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Supergirl Vol. 1: Reign of the Cyborg Supermen (Rebirth) Paperback – May 23, 2017
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“A promising return for Kara Zor-El”—IGN
“The best you can ask from a character that has had numerous firsts over the last six decades.”—Newsarama
“Kara Zor-El is back and Steve Orlando and Emanuela Lupacchino have made it worth the wait.”—Comic Vine
About the Author
Steve Orlando is a comic book writer who has worked for both DC Comics and Image Comics. He has created Undertow, an underwater epic for Image, MIDNIGHTER for DC Comics, and is currently writing SUPERGIRL.
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Top Customer Reviews
The book begins with the Rebirth story with the DEO shooting Kara at the sun to help recharge her Kryptonian powers. As a condition of that, she has to agree to work for the DEO under the supervision of two married yet childless agents who will be her parents.
However, Cyborg Superman returns, this time with a startling revelation and a promise to fulfill her dreams of bring back Argo City but with a high cost to Earth.
The book gets a lot right. It really captures the way she feels out of place on Earth and how difficult everything is for her to adjust. It'd be like a smart modern teenager being dropped off in an Eighteenth Century school and you really get that sense of how lost and homesick she is. And she really experiences a lot of conflict.
Yet, she remains the same hero, showing kindness to vanquished enemies and never giving up on people, even on villains. The story really captures the kindness and compassion of Supergirl that the TV show portrayed in the first series that made her such a likable character.
I also liked the idea of her foster parents and the way they were portrayed with her mother even being willing to follow her into space as part of the plot. I love the Danvers as just such really likable and interesting characters.
The art in the book is somewhat inconsistent. There are several pages where facial features are (for no apparent reasons) very non-distinct. There may be a style to this, but given that it's on some pages and no on others it makes the art seem occasionally lazy.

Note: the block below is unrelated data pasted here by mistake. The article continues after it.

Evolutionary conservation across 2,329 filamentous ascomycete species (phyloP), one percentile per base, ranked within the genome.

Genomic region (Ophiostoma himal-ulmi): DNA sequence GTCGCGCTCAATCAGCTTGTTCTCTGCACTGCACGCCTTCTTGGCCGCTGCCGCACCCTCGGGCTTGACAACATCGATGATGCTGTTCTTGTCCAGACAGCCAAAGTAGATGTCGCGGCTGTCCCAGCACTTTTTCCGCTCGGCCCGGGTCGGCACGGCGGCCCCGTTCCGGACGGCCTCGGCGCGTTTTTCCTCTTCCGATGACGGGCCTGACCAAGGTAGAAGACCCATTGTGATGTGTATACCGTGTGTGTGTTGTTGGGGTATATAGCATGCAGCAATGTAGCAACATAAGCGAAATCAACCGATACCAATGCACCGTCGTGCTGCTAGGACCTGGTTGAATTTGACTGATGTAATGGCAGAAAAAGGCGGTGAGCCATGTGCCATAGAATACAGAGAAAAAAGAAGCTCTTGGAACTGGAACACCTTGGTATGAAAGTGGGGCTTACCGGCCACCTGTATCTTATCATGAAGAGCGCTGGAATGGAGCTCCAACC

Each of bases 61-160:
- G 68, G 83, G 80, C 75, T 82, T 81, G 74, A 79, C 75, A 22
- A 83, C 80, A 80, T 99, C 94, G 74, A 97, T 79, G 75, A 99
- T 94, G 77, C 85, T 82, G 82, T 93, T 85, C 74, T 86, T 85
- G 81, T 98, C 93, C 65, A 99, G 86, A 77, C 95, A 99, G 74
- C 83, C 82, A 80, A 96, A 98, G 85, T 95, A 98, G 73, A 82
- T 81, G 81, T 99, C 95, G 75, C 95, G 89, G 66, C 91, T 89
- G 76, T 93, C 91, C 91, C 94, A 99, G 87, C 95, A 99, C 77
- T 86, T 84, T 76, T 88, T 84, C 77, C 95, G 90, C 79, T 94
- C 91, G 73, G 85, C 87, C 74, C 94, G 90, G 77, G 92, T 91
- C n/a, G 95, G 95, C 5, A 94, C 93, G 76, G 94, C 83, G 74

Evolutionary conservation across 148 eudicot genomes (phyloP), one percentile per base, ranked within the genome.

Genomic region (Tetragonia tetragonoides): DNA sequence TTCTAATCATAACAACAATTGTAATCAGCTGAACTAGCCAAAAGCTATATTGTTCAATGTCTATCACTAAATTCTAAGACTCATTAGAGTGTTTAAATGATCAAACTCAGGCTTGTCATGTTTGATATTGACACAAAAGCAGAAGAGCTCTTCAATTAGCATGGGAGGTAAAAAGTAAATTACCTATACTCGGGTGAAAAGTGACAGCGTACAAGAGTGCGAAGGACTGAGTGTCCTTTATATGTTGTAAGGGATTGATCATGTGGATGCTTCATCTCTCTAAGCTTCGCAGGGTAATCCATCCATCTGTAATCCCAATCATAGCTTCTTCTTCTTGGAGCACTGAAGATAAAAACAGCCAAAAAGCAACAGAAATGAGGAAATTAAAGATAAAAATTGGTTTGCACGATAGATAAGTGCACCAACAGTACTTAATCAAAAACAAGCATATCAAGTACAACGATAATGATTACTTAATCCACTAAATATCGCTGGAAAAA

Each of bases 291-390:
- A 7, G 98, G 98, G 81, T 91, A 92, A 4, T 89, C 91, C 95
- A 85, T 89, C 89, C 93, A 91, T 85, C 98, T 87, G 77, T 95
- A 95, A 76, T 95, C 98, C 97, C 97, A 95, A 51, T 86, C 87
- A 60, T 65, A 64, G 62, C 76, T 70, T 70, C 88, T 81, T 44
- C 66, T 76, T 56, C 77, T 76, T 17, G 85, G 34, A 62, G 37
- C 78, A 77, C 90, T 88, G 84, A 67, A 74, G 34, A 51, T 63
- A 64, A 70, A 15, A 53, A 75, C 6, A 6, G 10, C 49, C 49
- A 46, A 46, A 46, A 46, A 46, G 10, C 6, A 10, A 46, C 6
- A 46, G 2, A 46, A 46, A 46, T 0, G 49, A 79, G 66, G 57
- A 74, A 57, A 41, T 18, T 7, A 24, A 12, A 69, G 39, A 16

The DEO Director isn't Hank Henshaw/Martian Manhunter and what we're given instead is a very generic director who just constantly shouts, gives orders, complaints, and threatens. It's like Maria Hill from Marvel but with nothing interesting about her.
I like Cat Grant's character on the TV show, but I don't think using that TV portrayal as a basis for the comics works well. For one thing, Calista Flockheart manages to make the character likable when with a lesser star, the character could have become insufferably smug. Unfortunately, that's how she comes off in the comic, particularly in her first appearance she chews out Supergirl for stopping high tech armed robber and getting in the way of her brilliant plan to interrogate them and find out everything about their evil organization. It's Cat Grant not Batwoman here. In addition, while it's okay for Cat to give a one or two minute speech every episode on a 40 minute television, that sort of verbosity in a comic book slows things down.
Overall though, I liked the book. The story is solid and relatable and most importantly, the lead and her foster parents are likable. Even though Kara's younger than in the TV show, these first issues captured everything that made Supergirl appealing in Season 1 with it's incredibly kind and caring lead character without the burden of heavy duty politics that came to define the series later on.
Overall the art was gorgeous, fit with the story line and seemed in character for what DC has tried to do for Supergirl except for one thing. The art in this graphic novel made Kara out to look like she was barely into her teen years, if that, when she should’ve been portrayed as much older. Most of the expressions on her face make her seem borderline teenage bratty or petulant instead of having a strong attitude. The vast majority of the frames are completely in contrast with the cover and the opening pages where she looks older and more mature.